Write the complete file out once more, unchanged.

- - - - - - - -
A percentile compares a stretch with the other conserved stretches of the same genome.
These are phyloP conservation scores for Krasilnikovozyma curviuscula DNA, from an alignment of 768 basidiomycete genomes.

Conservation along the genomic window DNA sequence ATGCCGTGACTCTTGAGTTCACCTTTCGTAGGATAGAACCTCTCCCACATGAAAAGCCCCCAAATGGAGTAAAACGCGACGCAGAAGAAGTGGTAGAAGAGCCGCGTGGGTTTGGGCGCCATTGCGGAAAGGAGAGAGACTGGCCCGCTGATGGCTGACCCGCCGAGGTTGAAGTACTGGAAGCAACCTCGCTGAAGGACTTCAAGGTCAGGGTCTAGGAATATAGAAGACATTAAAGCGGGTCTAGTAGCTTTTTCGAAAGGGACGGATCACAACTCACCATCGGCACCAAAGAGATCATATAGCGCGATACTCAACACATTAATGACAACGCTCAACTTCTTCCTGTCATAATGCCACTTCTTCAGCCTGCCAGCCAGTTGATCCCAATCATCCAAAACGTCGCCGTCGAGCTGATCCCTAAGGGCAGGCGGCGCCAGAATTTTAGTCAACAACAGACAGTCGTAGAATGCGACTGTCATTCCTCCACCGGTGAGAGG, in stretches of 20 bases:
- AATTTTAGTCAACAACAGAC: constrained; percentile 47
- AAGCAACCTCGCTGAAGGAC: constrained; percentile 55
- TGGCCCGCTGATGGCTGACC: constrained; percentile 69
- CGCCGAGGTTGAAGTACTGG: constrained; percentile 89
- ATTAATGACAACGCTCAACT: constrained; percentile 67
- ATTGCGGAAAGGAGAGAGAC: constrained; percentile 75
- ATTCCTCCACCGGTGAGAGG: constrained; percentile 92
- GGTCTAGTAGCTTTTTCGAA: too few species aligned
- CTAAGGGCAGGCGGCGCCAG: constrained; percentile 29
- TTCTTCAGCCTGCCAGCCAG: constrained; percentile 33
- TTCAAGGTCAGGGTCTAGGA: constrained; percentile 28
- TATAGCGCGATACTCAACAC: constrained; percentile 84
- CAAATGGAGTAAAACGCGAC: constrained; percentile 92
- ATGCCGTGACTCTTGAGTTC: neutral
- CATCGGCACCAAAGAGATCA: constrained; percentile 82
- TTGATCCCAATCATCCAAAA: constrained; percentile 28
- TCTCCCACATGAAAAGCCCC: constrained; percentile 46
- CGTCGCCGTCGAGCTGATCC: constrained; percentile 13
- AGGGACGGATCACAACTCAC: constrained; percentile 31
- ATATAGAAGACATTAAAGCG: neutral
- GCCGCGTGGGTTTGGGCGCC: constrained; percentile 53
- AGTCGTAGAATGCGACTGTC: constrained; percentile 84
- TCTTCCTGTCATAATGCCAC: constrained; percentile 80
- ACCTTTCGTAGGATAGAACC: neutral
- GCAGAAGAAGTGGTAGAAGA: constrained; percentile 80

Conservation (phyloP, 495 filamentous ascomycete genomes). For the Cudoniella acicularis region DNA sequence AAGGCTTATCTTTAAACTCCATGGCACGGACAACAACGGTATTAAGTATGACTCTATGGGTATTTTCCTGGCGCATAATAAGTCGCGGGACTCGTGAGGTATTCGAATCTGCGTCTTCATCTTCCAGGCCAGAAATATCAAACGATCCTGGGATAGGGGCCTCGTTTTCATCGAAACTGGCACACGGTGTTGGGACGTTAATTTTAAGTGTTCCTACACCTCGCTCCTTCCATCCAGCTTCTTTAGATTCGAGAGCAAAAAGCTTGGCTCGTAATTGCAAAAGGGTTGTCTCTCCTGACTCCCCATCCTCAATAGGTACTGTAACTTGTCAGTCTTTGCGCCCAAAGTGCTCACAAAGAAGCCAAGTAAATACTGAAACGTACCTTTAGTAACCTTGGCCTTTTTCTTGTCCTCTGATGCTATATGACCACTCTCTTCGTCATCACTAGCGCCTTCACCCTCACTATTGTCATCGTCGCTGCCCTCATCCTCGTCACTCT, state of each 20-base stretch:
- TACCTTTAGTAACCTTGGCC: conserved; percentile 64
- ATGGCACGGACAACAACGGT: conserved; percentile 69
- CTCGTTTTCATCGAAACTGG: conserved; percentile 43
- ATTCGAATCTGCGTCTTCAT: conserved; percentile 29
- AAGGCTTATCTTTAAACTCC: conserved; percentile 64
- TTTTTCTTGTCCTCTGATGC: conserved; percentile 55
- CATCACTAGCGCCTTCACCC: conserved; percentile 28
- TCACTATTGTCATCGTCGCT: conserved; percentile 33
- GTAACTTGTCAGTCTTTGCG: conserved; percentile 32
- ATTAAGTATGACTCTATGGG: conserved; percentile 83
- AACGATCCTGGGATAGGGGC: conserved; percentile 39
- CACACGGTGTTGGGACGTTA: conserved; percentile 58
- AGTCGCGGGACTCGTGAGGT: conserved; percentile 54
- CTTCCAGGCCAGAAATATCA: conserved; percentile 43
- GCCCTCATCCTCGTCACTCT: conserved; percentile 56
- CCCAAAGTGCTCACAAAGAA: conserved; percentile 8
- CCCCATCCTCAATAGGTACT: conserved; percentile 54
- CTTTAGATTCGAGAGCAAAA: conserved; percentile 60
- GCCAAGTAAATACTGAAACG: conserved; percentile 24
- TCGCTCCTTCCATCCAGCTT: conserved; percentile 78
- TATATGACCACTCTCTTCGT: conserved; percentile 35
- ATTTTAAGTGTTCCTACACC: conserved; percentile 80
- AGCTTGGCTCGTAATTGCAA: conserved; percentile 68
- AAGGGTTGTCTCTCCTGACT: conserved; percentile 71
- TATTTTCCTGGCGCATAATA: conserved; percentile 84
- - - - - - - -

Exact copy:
A percentile compares a stretch with the other conserved stretches of the same genome.
These are phyloP conservation scores for Krasilnikovozyma curviuscula DNA, from an alignment of 768 basidiomycete genomes.

Conservation along the genomic window DNA sequence ATGCCGTGACTCTTGAGTTCACCTTTCGTAGGATAGAACCTCTCCCACATGAAAAGCCCCCAAATGGAGTAAAACGCGACGCAGAAGAAGTGGTAGAAGAGCCGCGTGGGTTTGGGCGCCATTGCGGAAAGGAGAGAGACTGGCCCGCTGATGGCTGACCCGCCGAGGTTGAAGTACTGGAAGCAACCTCGCTGAAGGACTTCAAGGTCAGGGTCTAGGAATATAGAAGACATTAAAGCGGGTCTAGTAGCTTTTTCGAAAGGGACGGATCACAACTCACCATCGGCACCAAAGAGATCATATAGCGCGATACTCAACACATTAATGACAACGCTCAACTTCTTCCTGTCATAATGCCACTTCTTCAGCCTGCCAGCCAGTTGATCCCAATCATCCAAAACGTCGCCGTCGAGCTGATCCCTAAGGGCAGGCGGCGCCAGAATTTTAGTCAACAACAGACAGTCGTAGAATGCGACTGTCATTCCTCCACCGGTGAGAGG, in stretches of 20 bases:
- AATTTTAGTCAACAACAGAC: constrained; percentile 47
- AAGCAACCTCGCTGAAGGAC: constrained; percentile 55
- TGGCCCGCTGATGGCTGACC: constrained; percentile 69
- CGCCGAGGTTGAAGTACTGG: constrained; percentile 89
- ATTAATGACAACGCTCAACT: constrained; percentile 67
- ATTGCGGAAAGGAGAGAGAC: constrained; percentile 75
- ATTCCTCCACCGGTGAGAGG: constrained; percentile 92
- GGTCTAGTAGCTTTTTCGAA: too few species aligned
- CTAAGGGCAGGCGGCGCCAG: constrained; percentile 29
- TTCTTCAGCCTGCCAGCCAG: constrained; percentile 33
- TTCAAGGTCAGGGTCTAGGA: constrained; percentile 28
- TATAGCGCGATACTCAACAC: constrained; percentile 84
- CAAATGGAGTAAAACGCGAC: constrained; percentile 92
- ATGCCGTGACTCTTGAGTTC: neutral
- CATCGGCACCAAAGAGATCA: constrained; percentile 82
- TTGATCCCAATCATCCAAAA: constrained; percentile 28
- TCTCCCACATGAAAAGCCCC: constrained; percentile 46
- CGTCGCCGTCGAGCTGATCC: constrained; percentile 13
- AGGGACGGATCACAACTCAC: constrained; percentile 31
- ATATAGAAGACATTAAAGCG: neutral
- GCCGCGTGGGTTTGGGCGCC: constrained; percentile 53
- AGTCGTAGAATGCGACTGTC: constrained; percentile 84
- TCTTCCTGTCATAATGCCAC: constrained; percentile 80
- ACCTTTCGTAGGATAGAACC: neutral
- GCAGAAGAAGTGGTAGAAGA: constrained; percentile 80

Conservation (phyloP, 495 filamentous ascomycete genomes). For the Cudoniella acicularis region DNA sequence AAGGCTTATCTTTAAACTCCATGGCACGGACAACAACGGTATTAAGTATGACTCTATGGGTATTTTCCTGGCGCATAATAAGTCGCGGGACTCGTGAGGTATTCGAATCTGCGTCTTCATCTTCCAGGCCAGAAATATCAAACGATCCTGGGATAGGGGCCTCGTTTTCATCGAAACTGGCACACGGTGTTGGGACGTTAATTTTAAGTGTTCCTACACCTCGCTCCTTCCATCCAGCTTCTTTAGATTCGAGAGCAAAAAGCTTGGCTCGTAATTGCAAAAGGGTTGTCTCTCCTGACTCCCCATCCTCAATAGGTACTGTAACTTGTCAGTCTTTGCGCCCAAAGTGCTCACAAAGAAGCCAAGTAAATACTGAAACGTACCTTTAGTAACCTTGGCCTTTTTCTTGTCCTCTGATGCTATATGACCACTCTCTTCGTCATCACTAGCGCCTTCACCCTCACTATTGTCATCGTCGCTGCCCTCATCCTCGTCACTCT, state of each 20-base stretch:
- TACCTTTAGTAACCTTGGCC: conserved; percentile 64
- ATGGCACGGACAACAACGGT: conserved; percentile 69
- CTCGTTTTCATCGAAACTGG: conserved; percentile 43
- ATTCGAATCTGCGTCTTCAT: conserved; percentile 29
- AAGGCTTATCTTTAAACTCC: conserved; percentile 64
- TTTTTCTTGTCCTCTGATGC: conserved; percentile 55
- CATCACTAGCGCCTTCACCC: conserved; percentile 28
- TCACTATTGTCATCGTCGCT: conserved; percentile 33
- GTAACTTGTCAGTCTTTGCG: conserved; percentile 32
- ATTAAGTATGACTCTATGGG: conserved; percentile 83
- AACGATCCTGGGATAGGGGC: conserved; percentile 39
- CACACGGTGTTGGGACGTTA: conserved; percentile 58
- AGTCGCGGGACTCGTGAGGT: conserved; percentile 54
- CTTCCAGGCCAGAAATATCA: conserved; percentile 43
- GCCCTCATCCTCGTCACTCT: conserved; percentile 56
- CCCAAAGTGCTCACAAAGAA: conserved; percentile 8
- CCCCATCCTCAATAGGTACT: conserved; percentile 54
- CTTTAGATTCGAGAGCAAAA: conserved; percentile 60
- GCCAAGTAAATACTGAAACG: conserved; percentile 24
- TCGCTCCTTCCATCCAGCTT: conserved; percentile 78
- TATATGACCACTCTCTTCGT: conserved; percentile 35
- ATTTTAAGTGTTCCTACACC: conserved; percentile 80
- AGCTTGGCTCGTAATTGCAA: conserved; percentile 68
- AAGGGTTGTCTCTCCTGACT: conserved; percentile 71
- TATTTTCCTGGCGCATAATA: conserved; percentile 84